While the Wangara themselves were only able to build communities as far east as Kano, Nigeria their nomadic Fulani vassals proved more successful. Especially after the 18th century Jihad States of Imamate of Futa Jallon, Futa Toro, Macina, Sokoto Caliphate and Adamawa. Who would begin to dominate West Africa and use the Wangara trade networks as seen in the cooperation of Futa Jallon with the Jakhanke Soninke subgroup & Macina with the Soninke scholars of Timbuktu. In the Western Sudan the Wangara (aNegro people) had become the primary bringers of Islam. But in the Eastern Sudan the kingdom of Kanem-Bornu and Arab tribes were already long established. Making the possible success of new, permanent settlements difficult. Nilo-Saharan and Chadic groups such as the Kanuri, Tebu, Baguirmi, Mandara and Wadai actively competed in trade. It is through the eastward routes of the Sahel taken by the pastoral Fulani on their Hajj to Mecca that the Wangara undoubtedly benefitted, albeit vicariously. The reason for the use of this alternative route is unknown. Possibly due to increasing desertification of the Sahara making northward travel too dangerous or to avoid being mistaken as a slave by an Arab North Africa that began to perceive blacks as a simple slave class.. An Emperor of Mali, Sakura Keita was said to have taken the old Saharan route to Mecca and for unknown reasons decided to return using the Sahel route. He crossed the Red Sea & arrived in Ethiopia where he was killed by Afar men known to be expert knife fighters. One or more of the 7 sons of Bilal ibn Rabah, the first Muezzin and half black Habesha was said to have arrived in Manding by following the Niger River through this path. Traveling parallel to the Muslim Conquest in the north. Finally settling in Kangaba as Prince and vassal of the Ghana Empire. Which would later combine into the Mali Empire under the rule of the same descendants.

Into the Americas

There are two instances of a Wangara presence in the Americas. One being the possible success of Emperor Abu Bakr II of Mali two voyages across the Atlantic Ocean in the 14th century and the more proven recordings of black Muslim "Moors" in the Trans-Atlantic Slave Trade.

Mansa Musa during his Hajj in Egypt told of his predecessor Abu Bakr II. Who abdicated his throne to explore the ends of the earth to never return. First sending a fleet of 400 ships and then later personally leading another consisting of 2,000. Proof of his success is scarce & any African admixture in modern Native populations would be indistinguishable from slaves brought later by Europeans. Although some Native art with debatably African features in the form of stone structures & tablets. Copper-gold speartips of possible African origin in the Caribbean. Clothing styles similar to Muslim headwear by some early encountered tribes. Even the attestment of Europeans themselves of seeing black Natives darker than the rest. Christopher Columbus himself wrote of his 3rd voyages mission to confirm reports of "canoes of the coast of Africa ready to sail". None have been confirmed but the matter has still been up for debate among historians.

Many slaves in the Trans-Atlantic Slave Trade were black Muslim West Africans already educated and skilled, sometimes more so than their European slavers. The exact number is unknown but ranges from 20% to 30%. Undoubtedly some were participants or at the least had knowledge of the Wangara trade networks as the Muslim slave communities in the Americas were already familiar with each other's existence. This created a subcommunity of slaves that actively sought each other out through the practices of the "Cursed Sect of Mohamet". Though still divided among ethnic & linguistic lines they ultimately united through faith. Said to have little trouble finding ways to communicate and would defiantly practice in secret or convene openly for prayer depending on their overseer. Many still wore clothing akin to their old way such as veils, headwraps, dresses, longsleeve tunics, turbans, harem pants, caps, kufis, conical hats and extra material to sometimes wrap their faces. They were responsible for many organized uprisings such as the Male Revolt and Haitian Revolution. Carrying their traditions among the Gullah as late as the 19th century. They consisted of black Muslim ethnic groups like the Wolof, Serer, Mandingo, Nago, Fulani, Tukulor, Mano, Serecule, Songhai, Zarma, Hausa, Mandara, Gonja Kanuri, Baguirmi, Bamun, Bamileke, Sara, Nupe, Arma Moors, Tuareg, Borgu, Gur and Zongo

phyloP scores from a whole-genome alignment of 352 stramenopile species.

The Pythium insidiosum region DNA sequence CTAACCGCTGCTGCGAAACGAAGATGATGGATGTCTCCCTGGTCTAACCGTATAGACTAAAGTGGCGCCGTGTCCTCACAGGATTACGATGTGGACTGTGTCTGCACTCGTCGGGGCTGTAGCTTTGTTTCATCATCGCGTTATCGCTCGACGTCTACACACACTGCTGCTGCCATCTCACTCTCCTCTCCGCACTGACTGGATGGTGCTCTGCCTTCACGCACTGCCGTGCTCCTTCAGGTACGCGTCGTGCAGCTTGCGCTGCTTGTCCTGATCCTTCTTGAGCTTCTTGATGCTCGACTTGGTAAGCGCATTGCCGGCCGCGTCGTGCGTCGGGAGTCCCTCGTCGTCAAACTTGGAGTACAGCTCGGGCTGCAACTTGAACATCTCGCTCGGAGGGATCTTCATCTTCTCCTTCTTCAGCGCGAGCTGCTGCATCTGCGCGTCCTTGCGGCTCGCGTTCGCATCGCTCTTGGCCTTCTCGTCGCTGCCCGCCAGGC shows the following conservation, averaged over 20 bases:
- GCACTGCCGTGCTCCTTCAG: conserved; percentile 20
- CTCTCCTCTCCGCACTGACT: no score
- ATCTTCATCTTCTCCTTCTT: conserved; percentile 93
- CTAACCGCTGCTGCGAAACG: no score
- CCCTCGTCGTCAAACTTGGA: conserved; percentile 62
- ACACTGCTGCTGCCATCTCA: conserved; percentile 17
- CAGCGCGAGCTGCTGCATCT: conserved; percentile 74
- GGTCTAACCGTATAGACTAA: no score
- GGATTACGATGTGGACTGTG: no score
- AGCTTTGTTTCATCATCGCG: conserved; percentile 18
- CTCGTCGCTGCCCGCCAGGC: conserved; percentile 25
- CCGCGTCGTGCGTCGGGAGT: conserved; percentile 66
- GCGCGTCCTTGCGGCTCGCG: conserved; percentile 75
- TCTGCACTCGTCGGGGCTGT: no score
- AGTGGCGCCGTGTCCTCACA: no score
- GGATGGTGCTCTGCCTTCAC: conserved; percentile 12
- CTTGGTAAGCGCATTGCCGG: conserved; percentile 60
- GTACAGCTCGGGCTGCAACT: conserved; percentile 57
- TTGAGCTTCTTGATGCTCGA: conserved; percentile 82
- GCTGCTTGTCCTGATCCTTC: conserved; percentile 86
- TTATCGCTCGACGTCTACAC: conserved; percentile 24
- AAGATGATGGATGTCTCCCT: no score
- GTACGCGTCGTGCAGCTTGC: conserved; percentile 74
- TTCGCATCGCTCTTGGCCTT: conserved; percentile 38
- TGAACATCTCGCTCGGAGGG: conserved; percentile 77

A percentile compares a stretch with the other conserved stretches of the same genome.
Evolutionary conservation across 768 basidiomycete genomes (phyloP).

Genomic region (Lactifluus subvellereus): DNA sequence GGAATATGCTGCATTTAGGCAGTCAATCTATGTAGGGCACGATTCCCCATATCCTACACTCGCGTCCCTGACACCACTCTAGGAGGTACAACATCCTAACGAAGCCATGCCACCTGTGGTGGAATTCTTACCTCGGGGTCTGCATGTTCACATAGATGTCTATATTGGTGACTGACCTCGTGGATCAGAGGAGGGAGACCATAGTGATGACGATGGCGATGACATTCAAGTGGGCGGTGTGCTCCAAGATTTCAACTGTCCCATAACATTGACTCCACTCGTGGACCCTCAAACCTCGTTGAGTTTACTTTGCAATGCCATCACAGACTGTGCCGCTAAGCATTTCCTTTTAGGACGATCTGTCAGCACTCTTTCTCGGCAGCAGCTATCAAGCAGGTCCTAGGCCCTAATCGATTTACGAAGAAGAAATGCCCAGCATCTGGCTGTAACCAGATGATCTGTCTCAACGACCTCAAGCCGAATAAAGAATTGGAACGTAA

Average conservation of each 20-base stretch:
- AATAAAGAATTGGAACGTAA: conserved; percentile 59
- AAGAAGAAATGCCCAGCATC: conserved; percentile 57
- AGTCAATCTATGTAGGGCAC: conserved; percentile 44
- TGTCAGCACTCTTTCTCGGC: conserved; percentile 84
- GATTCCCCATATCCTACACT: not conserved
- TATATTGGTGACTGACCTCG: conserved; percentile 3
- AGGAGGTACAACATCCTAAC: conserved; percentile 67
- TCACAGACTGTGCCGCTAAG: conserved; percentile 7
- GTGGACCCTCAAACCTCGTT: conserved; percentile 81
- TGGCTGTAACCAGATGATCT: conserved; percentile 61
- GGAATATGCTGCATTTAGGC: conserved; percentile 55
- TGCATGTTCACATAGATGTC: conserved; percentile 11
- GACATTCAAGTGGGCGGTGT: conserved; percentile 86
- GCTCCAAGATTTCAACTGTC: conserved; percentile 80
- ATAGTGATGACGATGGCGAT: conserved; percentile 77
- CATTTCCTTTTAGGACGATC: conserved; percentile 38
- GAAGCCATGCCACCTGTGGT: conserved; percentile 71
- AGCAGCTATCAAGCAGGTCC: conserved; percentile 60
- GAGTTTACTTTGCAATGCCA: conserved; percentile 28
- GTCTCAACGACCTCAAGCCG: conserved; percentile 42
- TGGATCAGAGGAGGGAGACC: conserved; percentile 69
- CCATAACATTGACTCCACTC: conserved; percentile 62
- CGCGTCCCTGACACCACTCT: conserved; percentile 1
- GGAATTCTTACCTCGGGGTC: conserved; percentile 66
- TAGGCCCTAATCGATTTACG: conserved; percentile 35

Notable Leaders

  • El-Hajj Mansa "Musa" Kankan Keita of the Keita Dynasty, Descendant of the first Muezzin Bilal Al-Habesha
  • Fodiya Mohammed Fodiki Sanou El Wankori, left his country of Bitou as a result of the internal strife and installed himself in Djenné in 1492
  • el-Abbas Kibi, Oua'kri of origin, and cadi of Djenné
  • Mahmoud-ben-Abou-Bekr-Bagayogo, the father of the lawyers Mohammed and Ahmed Bagayogo, cadi from 1552, and founder of a whole family of "law consultants"
  • Mohammed-Benba-Kenâti
  • Mohammed-ben-Mahmoud-ben-Abu-Bakr (1524–1593)

M Lamine Drammeh


  1. Swartz, B. K.; Dumett, Raymond E. (2011-06-15). West African Culture Dynamics: Archaeological and Historical Perspectives. Walter de Gruyter. ISBN 978-3-11-080068-5.
  2. Effah-Gyamfi, Kwaku (1979), Traditional history of the Bono State Legon: Institute of African Studies, University of Ghana.
  3. Wilks,Ivor. Wangara, Akan, and Portuguese in the Fifteenth and Sixteenth Centuries (1997). Bakewell, Peter (ed.). Mines of Silver and Gold in the Americas. Aldershot: Variorum, Ashgate Publishing Limited. pp. 1–39.CS1 maint: multiple names: authors list (link)
  4. Meredith, Martin (2014). The Fortunes of Africa. New York: Public Affairs. p. 71. ISBN 9781610396356.
  5. Shillington, Kevin (2012). History of Africa. London: Palgrave Macmillan. pp. 89, 92. ISBN 9780230308473.
  6.  One or more of the preceding sentences incorporates text from a publication now in the public domain: Chisholm, Hugh, ed. (1911). "Wangara". Encyclopædia Britannica. 28 (11th ed.). Cambridge University Press. p. 303.


  • Massing, Andrew W. "The Wangara, an Old Soninke Diaspora in West Africa?" Cahiers D'Études Africaines 158 (2000): 281–308. Print.
  • Wilks, Ivor. "Wangara." Encyclopedia of Islam. 2nd ed. Vol. XI. N.p.: n.p., 2002. 137–38. Print.